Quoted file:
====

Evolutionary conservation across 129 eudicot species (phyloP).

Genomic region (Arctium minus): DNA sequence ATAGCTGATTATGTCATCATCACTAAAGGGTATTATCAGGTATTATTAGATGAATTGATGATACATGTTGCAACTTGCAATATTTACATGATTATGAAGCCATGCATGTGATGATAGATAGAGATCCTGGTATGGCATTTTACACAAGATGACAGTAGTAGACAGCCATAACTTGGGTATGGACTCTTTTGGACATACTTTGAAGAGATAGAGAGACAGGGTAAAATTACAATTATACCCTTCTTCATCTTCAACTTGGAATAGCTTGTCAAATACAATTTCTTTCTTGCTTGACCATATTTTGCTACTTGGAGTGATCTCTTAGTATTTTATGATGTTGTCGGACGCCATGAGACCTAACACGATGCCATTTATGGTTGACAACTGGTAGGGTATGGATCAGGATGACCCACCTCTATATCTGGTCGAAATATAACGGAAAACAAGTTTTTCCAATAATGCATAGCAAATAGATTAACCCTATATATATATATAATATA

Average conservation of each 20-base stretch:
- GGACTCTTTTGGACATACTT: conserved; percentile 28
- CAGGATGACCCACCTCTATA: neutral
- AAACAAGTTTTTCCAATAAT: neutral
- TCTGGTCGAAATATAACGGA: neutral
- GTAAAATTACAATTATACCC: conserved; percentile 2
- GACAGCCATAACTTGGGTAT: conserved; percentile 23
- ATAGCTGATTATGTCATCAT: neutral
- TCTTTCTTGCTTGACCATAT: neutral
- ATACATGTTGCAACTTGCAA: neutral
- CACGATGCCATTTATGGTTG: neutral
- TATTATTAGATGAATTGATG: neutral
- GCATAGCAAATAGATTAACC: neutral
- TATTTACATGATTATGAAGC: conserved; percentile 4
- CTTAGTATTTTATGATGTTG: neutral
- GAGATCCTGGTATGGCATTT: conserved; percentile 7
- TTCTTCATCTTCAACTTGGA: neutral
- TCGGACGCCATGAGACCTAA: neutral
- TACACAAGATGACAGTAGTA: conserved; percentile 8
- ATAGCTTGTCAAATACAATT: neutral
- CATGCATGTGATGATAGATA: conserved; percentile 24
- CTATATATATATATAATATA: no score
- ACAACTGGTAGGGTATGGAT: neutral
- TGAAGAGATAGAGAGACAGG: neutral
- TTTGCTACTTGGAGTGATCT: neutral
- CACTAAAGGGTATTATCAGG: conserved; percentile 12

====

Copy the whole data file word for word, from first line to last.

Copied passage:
Evolutionary conservation across 129 eudicot species (phyloP).

Genomic region (Arctium minus): DNA sequence ATAGCTGATTATGTCATCATCACTAAAGGGTATTATCAGGTATTATTAGATGAATTGATGATACATGTTGCAACTTGCAATATTTACATGATTATGAAGCCATGCATGTGATGATAGATAGAGATCCTGGTATGGCATTTTACACAAGATGACAGTAGTAGACAGCCATAACTTGGGTATGGACTCTTTTGGACATACTTTGAAGAGATAGAGAGACAGGGTAAAATTACAATTATACCCTTCTTCATCTTCAACTTGGAATAGCTTGTCAAATACAATTTCTTTCTTGCTTGACCATATTTTGCTACTTGGAGTGATCTCTTAGTATTTTATGATGTTGTCGGACGCCATGAGACCTAACACGATGCCATTTATGGTTGACAACTGGTAGGGTATGGATCAGGATGACCCACCTCTATATCTGGTCGAAATATAACGGAAAACAAGTTTTTCCAATAATGCATAGCAAATAGATTAACCCTATATATATATATAATATA

Average conservation of each 20-base stretch:
- GGACTCTTTTGGACATACTT: conserved; percentile 28
- CAGGATGACCCACCTCTATA: neutral
- AAACAAGTTTTTCCAATAAT: neutral
- TCTGGTCGAAATATAACGGA: neutral
- GTAAAATTACAATTATACCC: conserved; percentile 2
- GACAGCCATAACTTGGGTAT: conserved; percentile 23
- ATAGCTGATTATGTCATCAT: neutral
- TCTTTCTTGCTTGACCATAT: neutral
- ATACATGTTGCAACTTGCAA: neutral
- CACGATGCCATTTATGGTTG: neutral
- TATTATTAGATGAATTGATG: neutral
- GCATAGCAAATAGATTAACC: neutral
- TATTTACATGATTATGAAGC: conserved; percentile 4
- CTTAGTATTTTATGATGTTG: neutral
- GAGATCCTGGTATGGCATTT: conserved; percentile 7
- TTCTTCATCTTCAACTTGGA: neutral
- TCGGACGCCATGAGACCTAA: neutral
- TACACAAGATGACAGTAGTA: conserved; percentile 8
- ATAGCTTGTCAAATACAATT: neutral
- CATGCATGTGATGATAGATA: conserved; percentile 24
- CTATATATATATATAATATA: no score
- ACAACTGGTAGGGTATGGAT: neutral
- TGAAGAGATAGAGAGACAGG: neutral
- TTTGCTACTTGGAGTGATCT: neutral
- CACTAAAGGGTATTATCAGG: conserved; percentile 12